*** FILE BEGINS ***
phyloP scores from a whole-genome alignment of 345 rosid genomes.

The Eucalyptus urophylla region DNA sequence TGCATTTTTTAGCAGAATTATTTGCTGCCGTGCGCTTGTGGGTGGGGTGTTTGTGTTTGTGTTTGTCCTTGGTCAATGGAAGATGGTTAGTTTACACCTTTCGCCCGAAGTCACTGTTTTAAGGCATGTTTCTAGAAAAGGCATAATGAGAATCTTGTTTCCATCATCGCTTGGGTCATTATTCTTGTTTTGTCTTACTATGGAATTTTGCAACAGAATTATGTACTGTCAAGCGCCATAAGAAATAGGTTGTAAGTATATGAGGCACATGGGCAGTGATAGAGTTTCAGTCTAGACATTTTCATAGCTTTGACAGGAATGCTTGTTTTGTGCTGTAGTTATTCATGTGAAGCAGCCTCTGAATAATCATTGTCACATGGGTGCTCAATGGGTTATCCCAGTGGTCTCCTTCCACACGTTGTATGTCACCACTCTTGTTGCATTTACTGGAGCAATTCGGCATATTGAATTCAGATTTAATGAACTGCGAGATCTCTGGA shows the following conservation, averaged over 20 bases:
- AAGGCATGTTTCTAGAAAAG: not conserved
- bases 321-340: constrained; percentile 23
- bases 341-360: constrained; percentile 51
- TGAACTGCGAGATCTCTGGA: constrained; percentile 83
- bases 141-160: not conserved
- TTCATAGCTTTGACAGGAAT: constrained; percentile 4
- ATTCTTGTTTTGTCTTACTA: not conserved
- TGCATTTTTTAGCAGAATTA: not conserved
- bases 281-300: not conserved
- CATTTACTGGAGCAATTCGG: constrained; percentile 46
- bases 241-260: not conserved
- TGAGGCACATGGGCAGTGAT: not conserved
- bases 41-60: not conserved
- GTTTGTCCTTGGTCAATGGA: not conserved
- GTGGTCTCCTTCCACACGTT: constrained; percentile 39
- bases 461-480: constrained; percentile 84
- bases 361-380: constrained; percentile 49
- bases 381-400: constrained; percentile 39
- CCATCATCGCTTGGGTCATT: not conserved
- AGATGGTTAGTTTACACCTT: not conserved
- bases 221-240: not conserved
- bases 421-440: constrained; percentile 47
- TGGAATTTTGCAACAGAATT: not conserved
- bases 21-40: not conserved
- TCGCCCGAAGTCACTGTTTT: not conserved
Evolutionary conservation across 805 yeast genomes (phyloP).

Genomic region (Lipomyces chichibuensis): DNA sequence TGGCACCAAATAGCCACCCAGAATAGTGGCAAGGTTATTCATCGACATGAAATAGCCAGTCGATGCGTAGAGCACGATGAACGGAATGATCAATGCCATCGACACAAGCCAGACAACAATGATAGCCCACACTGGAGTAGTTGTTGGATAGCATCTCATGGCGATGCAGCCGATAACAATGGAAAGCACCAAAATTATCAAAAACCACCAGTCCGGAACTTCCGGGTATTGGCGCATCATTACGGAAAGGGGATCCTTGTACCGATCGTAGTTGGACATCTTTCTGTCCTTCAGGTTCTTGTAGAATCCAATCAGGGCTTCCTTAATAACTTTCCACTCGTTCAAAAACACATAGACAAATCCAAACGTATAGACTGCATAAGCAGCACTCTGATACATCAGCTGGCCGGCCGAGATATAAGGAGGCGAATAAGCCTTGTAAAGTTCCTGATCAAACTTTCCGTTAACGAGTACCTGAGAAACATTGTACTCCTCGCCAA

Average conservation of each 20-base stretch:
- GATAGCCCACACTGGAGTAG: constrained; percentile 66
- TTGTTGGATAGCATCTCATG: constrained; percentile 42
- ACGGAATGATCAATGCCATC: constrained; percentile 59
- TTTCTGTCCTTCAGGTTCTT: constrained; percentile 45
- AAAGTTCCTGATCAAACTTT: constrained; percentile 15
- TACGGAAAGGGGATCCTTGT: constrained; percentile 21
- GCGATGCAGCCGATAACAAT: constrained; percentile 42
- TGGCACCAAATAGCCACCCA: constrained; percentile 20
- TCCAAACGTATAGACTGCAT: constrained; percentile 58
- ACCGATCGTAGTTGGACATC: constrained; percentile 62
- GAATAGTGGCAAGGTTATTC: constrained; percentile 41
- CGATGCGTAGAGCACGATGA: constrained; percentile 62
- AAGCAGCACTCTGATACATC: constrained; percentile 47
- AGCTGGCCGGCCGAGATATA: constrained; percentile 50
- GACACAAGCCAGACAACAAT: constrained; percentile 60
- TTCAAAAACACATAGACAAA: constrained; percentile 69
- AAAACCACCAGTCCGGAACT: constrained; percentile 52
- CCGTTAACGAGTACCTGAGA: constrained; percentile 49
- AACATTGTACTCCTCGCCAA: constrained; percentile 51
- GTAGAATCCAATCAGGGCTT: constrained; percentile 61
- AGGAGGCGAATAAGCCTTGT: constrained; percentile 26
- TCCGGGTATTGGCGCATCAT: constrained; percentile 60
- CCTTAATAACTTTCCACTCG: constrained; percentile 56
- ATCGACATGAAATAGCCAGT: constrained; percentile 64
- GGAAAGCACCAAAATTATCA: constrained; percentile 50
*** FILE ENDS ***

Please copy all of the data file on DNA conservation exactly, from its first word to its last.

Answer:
phyloP scores from a whole-genome alignment of 345 rosid genomes.

The Eucalyptus urophylla region DNA sequence TGCATTTTTTAGCAGAATTATTTGCTGCCGTGCGCTTGTGGGTGGGGTGTTTGTGTTTGTGTTTGTCCTTGGTCAATGGAAGATGGTTAGTTTACACCTTTCGCCCGAAGTCACTGTTTTAAGGCATGTTTCTAGAAAAGGCATAATGAGAATCTTGTTTCCATCATCGCTTGGGTCATTATTCTTGTTTTGTCTTACTATGGAATTTTGCAACAGAATTATGTACTGTCAAGCGCCATAAGAAATAGGTTGTAAGTATATGAGGCACATGGGCAGTGATAGAGTTTCAGTCTAGACATTTTCATAGCTTTGACAGGAATGCTTGTTTTGTGCTGTAGTTATTCATGTGAAGCAGCCTCTGAATAATCATTGTCACATGGGTGCTCAATGGGTTATCCCAGTGGTCTCCTTCCACACGTTGTATGTCACCACTCTTGTTGCATTTACTGGAGCAATTCGGCATATTGAATTCAGATTTAATGAACTGCGAGATCTCTGGA shows the following conservation, averaged over 20 bases:
- AAGGCATGTTTCTAGAAAAG: not conserved
- bases 321-340: constrained; percentile 23
- bases 341-360: constrained; percentile 51
- TGAACTGCGAGATCTCTGGA: constrained; percentile 83
- bases 141-160: not conserved
- TTCATAGCTTTGACAGGAAT: constrained; percentile 4
- ATTCTTGTTTTGTCTTACTA: not conserved
- TGCATTTTTTAGCAGAATTA: not conserved
- bases 281-300: not conserved
- CATTTACTGGAGCAATTCGG: constrained; percentile 46
- bases 241-260: not conserved
- TGAGGCACATGGGCAGTGAT: not conserved
- bases 41-60: not conserved
- GTTTGTCCTTGGTCAATGGA: not conserved
- GTGGTCTCCTTCCACACGTT: constrained; percentile 39
- bases 461-480: constrained; percentile 84
- bases 361-380: constrained; percentile 49
- bases 381-400: constrained; percentile 39
- CCATCATCGCTTGGGTCATT: not conserved
- AGATGGTTAGTTTACACCTT: not conserved
- bases 221-240: not conserved
- bases 421-440: constrained; percentile 47
- TGGAATTTTGCAACAGAATT: not conserved
- bases 21-40: not conserved
- TCGCCCGAAGTCACTGTTTT: not conserved
Evolutionary conservation across 805 yeast genomes (phyloP).

Genomic region (Lipomyces chichibuensis): DNA sequence TGGCACCAAATAGCCACCCAGAATAGTGGCAAGGTTATTCATCGACATGAAATAGCCAGTCGATGCGTAGAGCACGATGAACGGAATGATCAATGCCATCGACACAAGCCAGACAACAATGATAGCCCACACTGGAGTAGTTGTTGGATAGCATCTCATGGCGATGCAGCCGATAACAATGGAAAGCACCAAAATTATCAAAAACCACCAGTCCGGAACTTCCGGGTATTGGCGCATCATTACGGAAAGGGGATCCTTGTACCGATCGTAGTTGGACATCTTTCTGTCCTTCAGGTTCTTGTAGAATCCAATCAGGGCTTCCTTAATAACTTTCCACTCGTTCAAAAACACATAGACAAATCCAAACGTATAGACTGCATAAGCAGCACTCTGATACATCAGCTGGCCGGCCGAGATATAAGGAGGCGAATAAGCCTTGTAAAGTTCCTGATCAAACTTTCCGTTAACGAGTACCTGAGAAACATTGTACTCCTCGCCAA

Average conservation of each 20-base stretch:
- GATAGCCCACACTGGAGTAG: constrained; percentile 66
- TTGTTGGATAGCATCTCATG: constrained; percentile 42
- ACGGAATGATCAATGCCATC: constrained; percentile 59
- TTTCTGTCCTTCAGGTTCTT: constrained; percentile 45
- AAAGTTCCTGATCAAACTTT: constrained; percentile 15
- TACGGAAAGGGGATCCTTGT: constrained; percentile 21
- GCGATGCAGCCGATAACAAT: constrained; percentile 42
- TGGCACCAAATAGCCACCCA: constrained; percentile 20
- TCCAAACGTATAGACTGCAT: constrained; percentile 58
- ACCGATCGTAGTTGGACATC: constrained; percentile 62
- GAATAGTGGCAAGGTTATTC: constrained; percentile 41
- CGATGCGTAGAGCACGATGA: constrained; percentile 62
- AAGCAGCACTCTGATACATC: constrained; percentile 47
- AGCTGGCCGGCCGAGATATA: constrained; percentile 50
- GACACAAGCCAGACAACAAT: constrained; percentile 60
- TTCAAAAACACATAGACAAA: constrained; percentile 69
- AAAACCACCAGTCCGGAACT: constrained; percentile 52
- CCGTTAACGAGTACCTGAGA: constrained; percentile 49
- AACATTGTACTCCTCGCCAA: constrained; percentile 51
- GTAGAATCCAATCAGGGCTT: constrained; percentile 61
- AGGAGGCGAATAAGCCTTGT: constrained; percentile 26
- TCCGGGTATTGGCGCATCAT: constrained; percentile 60
- CCTTAATAACTTTCCACTCG: constrained; percentile 56
- ATCGACATGAAATAGCCAGT: constrained; percentile 64
- GGAAAGCACCAAAATTATCA: constrained; percentile 50